In a related proposal regarding university presidents, DeSantis aims to reestablish “their authority over the hiring process.” Currently, according to a flyer distributed by the governor’s staff, “faculty committees can tie the hands of university presidents and bind them to only consider a small pool of recommended candidates.”
He also proposes changes in standards and course content “to ensure higher education is rooted in the values of liberty and western tradition.”
DeSantis said all students graduating from Florida universities would be required to take general education courses that include “actual history and actual philosophy that has shaped western civilization.”
His plan would require schools to “prioritize graduating students with degrees that lead to high-wage jobs, not degrees designed to further a political agenda.”
In addition, he proposes elevating existing “civics institutes” at the University of Florida, Florida International University and Florida State University. The institutes would be “refocused” to develop courses and curricula “that can be used to educate the next generation on the values of liberty and constitutionalism.”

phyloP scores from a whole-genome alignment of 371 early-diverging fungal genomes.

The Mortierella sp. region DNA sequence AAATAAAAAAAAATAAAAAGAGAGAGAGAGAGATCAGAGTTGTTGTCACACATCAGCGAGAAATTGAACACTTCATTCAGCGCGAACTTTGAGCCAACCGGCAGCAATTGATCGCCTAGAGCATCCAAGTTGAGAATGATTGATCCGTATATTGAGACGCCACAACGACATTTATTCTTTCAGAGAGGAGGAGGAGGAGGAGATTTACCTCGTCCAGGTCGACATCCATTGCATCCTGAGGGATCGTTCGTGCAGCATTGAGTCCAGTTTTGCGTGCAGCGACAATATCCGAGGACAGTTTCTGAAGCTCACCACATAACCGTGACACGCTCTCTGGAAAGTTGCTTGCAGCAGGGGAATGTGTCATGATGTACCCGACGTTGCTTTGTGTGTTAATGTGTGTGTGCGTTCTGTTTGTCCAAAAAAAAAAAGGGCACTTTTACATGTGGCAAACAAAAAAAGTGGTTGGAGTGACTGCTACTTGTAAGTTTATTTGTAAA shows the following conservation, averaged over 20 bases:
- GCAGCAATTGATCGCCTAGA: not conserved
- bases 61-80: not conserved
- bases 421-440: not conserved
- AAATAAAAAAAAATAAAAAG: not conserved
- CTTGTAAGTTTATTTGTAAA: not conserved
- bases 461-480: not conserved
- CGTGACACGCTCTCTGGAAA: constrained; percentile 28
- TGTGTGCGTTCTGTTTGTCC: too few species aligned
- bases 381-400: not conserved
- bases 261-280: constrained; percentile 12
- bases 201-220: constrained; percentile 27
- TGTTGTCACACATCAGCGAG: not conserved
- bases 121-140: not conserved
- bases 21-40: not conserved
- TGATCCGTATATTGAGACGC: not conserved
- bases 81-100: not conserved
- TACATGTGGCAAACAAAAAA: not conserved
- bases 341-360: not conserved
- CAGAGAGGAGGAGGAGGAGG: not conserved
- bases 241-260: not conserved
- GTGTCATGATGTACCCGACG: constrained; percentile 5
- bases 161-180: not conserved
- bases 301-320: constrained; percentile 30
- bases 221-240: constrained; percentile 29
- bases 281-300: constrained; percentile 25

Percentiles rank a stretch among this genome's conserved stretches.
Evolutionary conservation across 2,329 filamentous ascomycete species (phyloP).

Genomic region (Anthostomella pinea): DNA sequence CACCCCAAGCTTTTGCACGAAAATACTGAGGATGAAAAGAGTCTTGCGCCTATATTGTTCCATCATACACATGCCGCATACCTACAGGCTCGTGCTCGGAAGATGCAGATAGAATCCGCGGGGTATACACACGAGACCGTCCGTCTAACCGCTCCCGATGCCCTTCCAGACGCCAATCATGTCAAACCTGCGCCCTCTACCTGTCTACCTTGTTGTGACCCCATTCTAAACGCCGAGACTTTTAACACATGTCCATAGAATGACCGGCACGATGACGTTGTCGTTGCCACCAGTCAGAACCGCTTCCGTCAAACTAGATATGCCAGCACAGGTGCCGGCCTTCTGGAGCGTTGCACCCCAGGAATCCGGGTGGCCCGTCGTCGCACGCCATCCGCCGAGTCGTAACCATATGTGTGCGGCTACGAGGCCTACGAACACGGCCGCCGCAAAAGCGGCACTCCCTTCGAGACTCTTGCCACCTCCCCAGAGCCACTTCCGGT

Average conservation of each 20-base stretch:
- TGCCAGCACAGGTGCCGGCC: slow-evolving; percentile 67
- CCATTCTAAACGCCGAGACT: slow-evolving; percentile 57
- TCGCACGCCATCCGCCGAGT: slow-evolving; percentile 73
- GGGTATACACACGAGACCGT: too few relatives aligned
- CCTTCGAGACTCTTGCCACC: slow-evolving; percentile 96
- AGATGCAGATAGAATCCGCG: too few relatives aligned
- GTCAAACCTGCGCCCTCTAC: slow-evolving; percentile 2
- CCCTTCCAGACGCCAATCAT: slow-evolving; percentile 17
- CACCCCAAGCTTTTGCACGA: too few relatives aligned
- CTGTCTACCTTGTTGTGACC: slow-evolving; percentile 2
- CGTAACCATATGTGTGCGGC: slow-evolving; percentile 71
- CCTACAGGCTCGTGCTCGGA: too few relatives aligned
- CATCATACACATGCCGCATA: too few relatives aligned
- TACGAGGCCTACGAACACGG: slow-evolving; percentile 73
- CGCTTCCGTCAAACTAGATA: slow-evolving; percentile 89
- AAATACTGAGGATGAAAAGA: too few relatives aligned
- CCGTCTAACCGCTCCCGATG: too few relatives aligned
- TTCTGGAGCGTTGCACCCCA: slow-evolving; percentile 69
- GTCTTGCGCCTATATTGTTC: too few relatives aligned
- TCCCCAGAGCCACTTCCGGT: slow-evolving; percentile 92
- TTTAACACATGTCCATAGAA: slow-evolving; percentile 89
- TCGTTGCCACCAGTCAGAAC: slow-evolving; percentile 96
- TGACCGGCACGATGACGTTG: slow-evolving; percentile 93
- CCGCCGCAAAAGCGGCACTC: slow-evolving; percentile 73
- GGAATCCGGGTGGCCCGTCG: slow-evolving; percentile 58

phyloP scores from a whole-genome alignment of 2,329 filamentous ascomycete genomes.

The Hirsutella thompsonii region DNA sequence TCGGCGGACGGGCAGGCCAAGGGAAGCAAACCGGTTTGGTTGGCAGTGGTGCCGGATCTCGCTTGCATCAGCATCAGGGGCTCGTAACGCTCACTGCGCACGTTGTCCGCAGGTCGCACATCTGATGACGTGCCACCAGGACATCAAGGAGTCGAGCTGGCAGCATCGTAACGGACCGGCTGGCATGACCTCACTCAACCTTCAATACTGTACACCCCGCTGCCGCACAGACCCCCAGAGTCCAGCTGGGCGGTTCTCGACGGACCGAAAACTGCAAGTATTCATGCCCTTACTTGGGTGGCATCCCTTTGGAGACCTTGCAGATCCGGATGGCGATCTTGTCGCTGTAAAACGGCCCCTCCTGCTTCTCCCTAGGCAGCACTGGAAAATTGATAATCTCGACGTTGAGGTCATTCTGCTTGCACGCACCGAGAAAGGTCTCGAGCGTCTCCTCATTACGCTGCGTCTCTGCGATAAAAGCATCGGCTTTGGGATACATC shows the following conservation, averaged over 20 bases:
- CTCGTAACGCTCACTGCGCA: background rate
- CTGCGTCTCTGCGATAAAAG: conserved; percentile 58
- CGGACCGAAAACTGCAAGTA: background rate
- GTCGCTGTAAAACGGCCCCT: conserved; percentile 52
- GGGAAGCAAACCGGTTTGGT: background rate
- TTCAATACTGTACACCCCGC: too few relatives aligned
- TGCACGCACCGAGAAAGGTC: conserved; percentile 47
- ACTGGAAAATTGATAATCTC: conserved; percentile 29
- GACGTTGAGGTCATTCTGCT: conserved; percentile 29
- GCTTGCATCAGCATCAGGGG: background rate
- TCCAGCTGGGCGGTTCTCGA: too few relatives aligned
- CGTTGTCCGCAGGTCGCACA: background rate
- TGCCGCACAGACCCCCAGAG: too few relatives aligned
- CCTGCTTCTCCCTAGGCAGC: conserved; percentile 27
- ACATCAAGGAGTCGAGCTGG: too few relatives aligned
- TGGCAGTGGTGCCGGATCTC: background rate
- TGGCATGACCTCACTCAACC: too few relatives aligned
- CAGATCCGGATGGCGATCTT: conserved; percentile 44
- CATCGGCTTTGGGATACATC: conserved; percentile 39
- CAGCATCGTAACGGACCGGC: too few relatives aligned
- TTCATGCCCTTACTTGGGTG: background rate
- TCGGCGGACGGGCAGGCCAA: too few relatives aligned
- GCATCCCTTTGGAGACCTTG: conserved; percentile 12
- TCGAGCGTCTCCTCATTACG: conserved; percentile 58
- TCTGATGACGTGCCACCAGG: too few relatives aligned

The flyer included information on the governor’s higher education budget proposals as well.
DeSantis proposes $100 million for “recruitment and retention of highly qualified faculty at state universities,” plus $15 million for faculty and student recruitment at New College of Florida, where he plans a conservative-led overhaul.
”We’re putting our money where our mouth is,“ he said.
The New College board meets today for the first time since the six appointments. DeSantis expressed confidence in the direction the new trustees are taking and said students who are upset about the changes should be able to transfer easily.
Ray Rodrigues, chancellor of the State University System, praised the governor and Legislature for supporting Florida’s public universities while other states have cut back.
”We believe in pursuing academic excellence and that is our goal,” Rodrigues said. “We reject indoctrination.”
Times Staff Writer Thomas C. Tobin contributed to this report. Divya Kumar covers higher education for the Tampa Bay Times, in partnership with Open Campus.